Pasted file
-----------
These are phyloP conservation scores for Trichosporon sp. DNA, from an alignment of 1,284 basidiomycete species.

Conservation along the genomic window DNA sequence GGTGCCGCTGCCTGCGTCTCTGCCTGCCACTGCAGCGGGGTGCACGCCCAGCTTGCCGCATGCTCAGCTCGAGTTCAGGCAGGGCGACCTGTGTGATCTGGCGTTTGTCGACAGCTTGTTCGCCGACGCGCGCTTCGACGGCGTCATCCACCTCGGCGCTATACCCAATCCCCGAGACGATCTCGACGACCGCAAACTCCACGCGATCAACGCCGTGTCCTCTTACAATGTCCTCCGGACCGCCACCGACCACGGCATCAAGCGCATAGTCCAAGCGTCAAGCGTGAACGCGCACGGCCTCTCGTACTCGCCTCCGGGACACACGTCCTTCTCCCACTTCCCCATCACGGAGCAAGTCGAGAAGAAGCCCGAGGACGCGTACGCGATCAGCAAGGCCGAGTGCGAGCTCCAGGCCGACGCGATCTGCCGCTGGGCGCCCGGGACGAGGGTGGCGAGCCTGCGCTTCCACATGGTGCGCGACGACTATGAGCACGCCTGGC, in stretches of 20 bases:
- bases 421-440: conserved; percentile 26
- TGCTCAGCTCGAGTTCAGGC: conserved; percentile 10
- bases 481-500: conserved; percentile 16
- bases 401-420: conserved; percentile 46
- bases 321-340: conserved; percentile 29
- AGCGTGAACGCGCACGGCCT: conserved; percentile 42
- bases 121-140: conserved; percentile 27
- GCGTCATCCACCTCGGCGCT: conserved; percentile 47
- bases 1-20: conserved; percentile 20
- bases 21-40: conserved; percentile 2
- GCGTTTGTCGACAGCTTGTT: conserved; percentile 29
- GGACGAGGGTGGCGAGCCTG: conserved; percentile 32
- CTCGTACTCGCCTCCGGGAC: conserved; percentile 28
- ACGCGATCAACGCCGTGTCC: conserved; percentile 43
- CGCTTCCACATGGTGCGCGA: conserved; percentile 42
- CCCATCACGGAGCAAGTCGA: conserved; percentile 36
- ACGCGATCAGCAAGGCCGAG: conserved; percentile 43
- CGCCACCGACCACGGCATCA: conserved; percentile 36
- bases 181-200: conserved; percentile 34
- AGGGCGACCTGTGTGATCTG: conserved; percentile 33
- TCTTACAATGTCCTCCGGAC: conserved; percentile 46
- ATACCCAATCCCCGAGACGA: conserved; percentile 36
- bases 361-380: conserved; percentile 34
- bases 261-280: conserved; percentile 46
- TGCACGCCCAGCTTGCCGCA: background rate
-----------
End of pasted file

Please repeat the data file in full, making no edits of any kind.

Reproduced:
These are phyloP conservation scores for Trichosporon sp. DNA, from an alignment of 1,284 basidiomycete species.

Conservation along the genomic window DNA sequence GGTGCCGCTGCCTGCGTCTCTGCCTGCCACTGCAGCGGGGTGCACGCCCAGCTTGCCGCATGCTCAGCTCGAGTTCAGGCAGGGCGACCTGTGTGATCTGGCGTTTGTCGACAGCTTGTTCGCCGACGCGCGCTTCGACGGCGTCATCCACCTCGGCGCTATACCCAATCCCCGAGACGATCTCGACGACCGCAAACTCCACGCGATCAACGCCGTGTCCTCTTACAATGTCCTCCGGACCGCCACCGACCACGGCATCAAGCGCATAGTCCAAGCGTCAAGCGTGAACGCGCACGGCCTCTCGTACTCGCCTCCGGGACACACGTCCTTCTCCCACTTCCCCATCACGGAGCAAGTCGAGAAGAAGCCCGAGGACGCGTACGCGATCAGCAAGGCCGAGTGCGAGCTCCAGGCCGACGCGATCTGCCGCTGGGCGCCCGGGACGAGGGTGGCGAGCCTGCGCTTCCACATGGTGCGCGACGACTATGAGCACGCCTGGC, in stretches of 20 bases:
- bases 421-440: conserved; percentile 26
- TGCTCAGCTCGAGTTCAGGC: conserved; percentile 10
- bases 481-500: conserved; percentile 16
- bases 401-420: conserved; percentile 46
- bases 321-340: conserved; percentile 29
- AGCGTGAACGCGCACGGCCT: conserved; percentile 42
- bases 121-140: conserved; percentile 27
- GCGTCATCCACCTCGGCGCT: conserved; percentile 47
- bases 1-20: conserved; percentile 20
- bases 21-40: conserved; percentile 2
- GCGTTTGTCGACAGCTTGTT: conserved; percentile 29
- GGACGAGGGTGGCGAGCCTG: conserved; percentile 32
- CTCGTACTCGCCTCCGGGAC: conserved; percentile 28
- ACGCGATCAACGCCGTGTCC: conserved; percentile 43
- CGCTTCCACATGGTGCGCGA: conserved; percentile 42
- CCCATCACGGAGCAAGTCGA: conserved; percentile 36
- ACGCGATCAGCAAGGCCGAG: conserved; percentile 43
- CGCCACCGACCACGGCATCA: conserved; percentile 36
- bases 181-200: conserved; percentile 34
- AGGGCGACCTGTGTGATCTG: conserved; percentile 33
- TCTTACAATGTCCTCCGGAC: conserved; percentile 46
- ATACCCAATCCCCGAGACGA: conserved; percentile 36
- bases 361-380: conserved; percentile 34
- bases 261-280: conserved; percentile 46
- TGCACGCCCAGCTTGCCGCA: background rate